Surrey Business School is currently seeking candidates for a Chair in Strategy (see the job announcement here). The Chair is part of the Department of Strategy & Entrepreneurship, which is focused on research and teaching at the intersection of entrepreneurship, organization, and strategy. The mid-sized business school is based in Guildford (close to London) and canvasses its focus on research excellence.
The Chair in Strategy will be staffed as a full-time position. The announcement describes the job profile as follows:
We are looking for a strongly research-active academic with an excellent track record of publications in top international journals. You would lead the development of the research agenda of the Department: Supervising PhD students, mentoring early career researchers, and attracting and managing externally funded research programmes. You would also be contributing to teaching, in particular in our MBA and EMBA programmes. However, we will ensure that your teaching load is such as to provide you with sufficient time for research leadership. There will be ample opportunities for you to become active in business engagement and executive education.
The deadline for applications is March 31st, 2017. More information on Surrey Business School, the Department of Strategy & Entrepreneurship, the job description, and the overall staffing procedure can be found here.
The SAP IG would not work without the voluntary support by its members. Much of this work, e.g., reviewing activities, is informal in nature and invaluably contributes to the ongoing development of the Interest Group. In addition, the SAP IG is steered by an Executive Team that ascribes formal roles to some of its members and is in charge of important managerial tasks. Until February 28th, you can nominate members (including yourself) who you think might be interested in and capable of doing some of these tasks. Specifically, nominations are sought for the following positions:
- PDW Chair
- Membership secretary
Keynote speaker Jean Bartunek, commentator Julia Balogun and SAP IG Chair Anne Smith (from left)
The Strategizing Activities and Practice (SAP) Interest group acknowledges each year the contributions of a distinguished scholar who has had a major influence on the work in the SAP research area. This year’s Strategizing Activities and Practice Distinguished Keynote Speaker was Jean Bartunek talking about “When academic relevance truly happened in practice: the U.S. Consumer Financial Protection Bureau“. Below are the video from her keynote talk and a video with SAP scholar Julia Balogun commenting on “Turning practice into an academic contribution“:
For more SAP related videos check out our YouTube channel or look at our collection of videos.
We proudly present the full program of the Strategizing Activities and Practices Interest Group at the 2016 Academy of Management Annual Meeting in Anaheim.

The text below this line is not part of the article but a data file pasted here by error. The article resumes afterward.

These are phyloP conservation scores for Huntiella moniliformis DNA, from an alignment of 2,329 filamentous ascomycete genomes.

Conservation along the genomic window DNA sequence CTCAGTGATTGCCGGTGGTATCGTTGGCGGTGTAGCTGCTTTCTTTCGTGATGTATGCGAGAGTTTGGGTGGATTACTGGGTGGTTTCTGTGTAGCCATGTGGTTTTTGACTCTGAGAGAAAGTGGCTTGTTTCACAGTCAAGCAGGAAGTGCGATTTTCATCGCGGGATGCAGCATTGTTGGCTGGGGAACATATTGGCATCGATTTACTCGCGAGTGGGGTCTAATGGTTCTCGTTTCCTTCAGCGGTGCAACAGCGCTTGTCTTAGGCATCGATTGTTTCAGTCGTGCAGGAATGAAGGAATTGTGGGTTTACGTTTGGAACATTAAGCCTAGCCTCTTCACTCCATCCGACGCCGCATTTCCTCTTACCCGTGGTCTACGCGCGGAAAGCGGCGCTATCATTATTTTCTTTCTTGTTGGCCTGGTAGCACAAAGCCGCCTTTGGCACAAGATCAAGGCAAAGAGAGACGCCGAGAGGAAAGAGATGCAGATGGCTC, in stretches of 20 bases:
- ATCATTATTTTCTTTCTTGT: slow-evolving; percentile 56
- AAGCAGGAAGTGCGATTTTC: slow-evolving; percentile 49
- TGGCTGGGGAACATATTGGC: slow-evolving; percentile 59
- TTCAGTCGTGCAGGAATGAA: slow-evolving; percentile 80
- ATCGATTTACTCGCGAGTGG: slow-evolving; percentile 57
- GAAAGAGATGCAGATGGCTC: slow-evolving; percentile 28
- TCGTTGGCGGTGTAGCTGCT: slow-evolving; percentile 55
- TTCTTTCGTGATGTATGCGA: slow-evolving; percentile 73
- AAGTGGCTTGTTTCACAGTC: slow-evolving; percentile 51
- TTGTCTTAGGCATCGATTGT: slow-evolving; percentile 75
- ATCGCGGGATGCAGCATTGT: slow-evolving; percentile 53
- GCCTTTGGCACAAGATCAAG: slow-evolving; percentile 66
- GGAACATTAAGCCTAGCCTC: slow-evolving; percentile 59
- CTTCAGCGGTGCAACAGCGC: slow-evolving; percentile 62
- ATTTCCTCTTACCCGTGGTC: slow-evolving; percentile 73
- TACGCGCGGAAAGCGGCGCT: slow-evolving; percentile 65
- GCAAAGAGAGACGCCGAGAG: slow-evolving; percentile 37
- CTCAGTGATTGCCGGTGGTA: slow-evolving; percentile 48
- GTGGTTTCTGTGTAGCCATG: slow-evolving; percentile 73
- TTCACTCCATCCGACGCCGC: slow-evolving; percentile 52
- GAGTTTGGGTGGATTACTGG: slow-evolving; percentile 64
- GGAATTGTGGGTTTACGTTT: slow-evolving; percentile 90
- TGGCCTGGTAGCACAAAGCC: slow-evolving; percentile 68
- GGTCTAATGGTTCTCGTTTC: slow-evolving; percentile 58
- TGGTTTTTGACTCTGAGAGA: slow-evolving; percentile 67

Starting with several Professional Development Workshops on Friday and Saturday, which are part of first ever Doctoral & Early Career Program, the program lists all SAP sessions of this year’s AoM Annual Meeting. Furthermore, the program also features SAP social events such as the “Informal Meet & Greet breakfast discussing ‘Methodological insights'” on Sunday and, of course, this year’s SAP Keynote speech by Jean M. Bartunek (Boston College) about “The US Consumer Financial Protection Bureau” on Monday at 9:45 AM.
Check out the SAP AoM program as a PDF.
Location: University of Warwick, Coventry, UK
Date: December 5th (2pm) to December 6th (4pm)
Theme: One of the challenges that process, practice and organizational routine studies share with other micro-sociological approaches (Collins, 1981) is how to deal with some of the ‘big issues’ or ‘grand challenges’ of our times. Examples of such issues include the nature and functioning of financial markets, the rise and fall of large institutional arrangements, the global travel of idea and ideologies, inequality, the bureaucracy and its failures, climate change and the future of the planet.
While work in this direction starts to emerge, current theoretical and methodological approaches appear to be generally ill-equipped to grasp social phenomena that are increasingly “complex, dynamic, distributed, mobile, transient, and unprecedented” (Feldman & Orlikowski, 2011: 1240). As a consequence studies primarily concerned with understanding local situated action have been accused of ‘micro-isolationism’ (Seidl & Whittington, 2014) and therefore of little relevance outside academic circles. In contrast, studies describing large phenomenon by focusing on macro-level dynamics and processes are accused of lacking practice relevance as practitioners struggle to grasp the relevance of these abstract ideas to their local practices and everyday work. Thus, scholarly attempts of grasping large social phenomena through their local enactments are also closely related to what can be done about them. Continue reading
Fueled by new digital technologies and by the perceived success of concepts such as ‘open innovation’, we can observe a growing interest in open forms of organizing more generally both among practitioners as well as among organization scholars (see also the wiki-based course on the matter). One such new field representing the interest in organizational openness is the realm of strategy research under the label of ‘Open Strategy’. The recently launched online community platform ‘Open Strategy Network‘ tries to connect and foster exchange among scholars interested in this emerging phenomenon.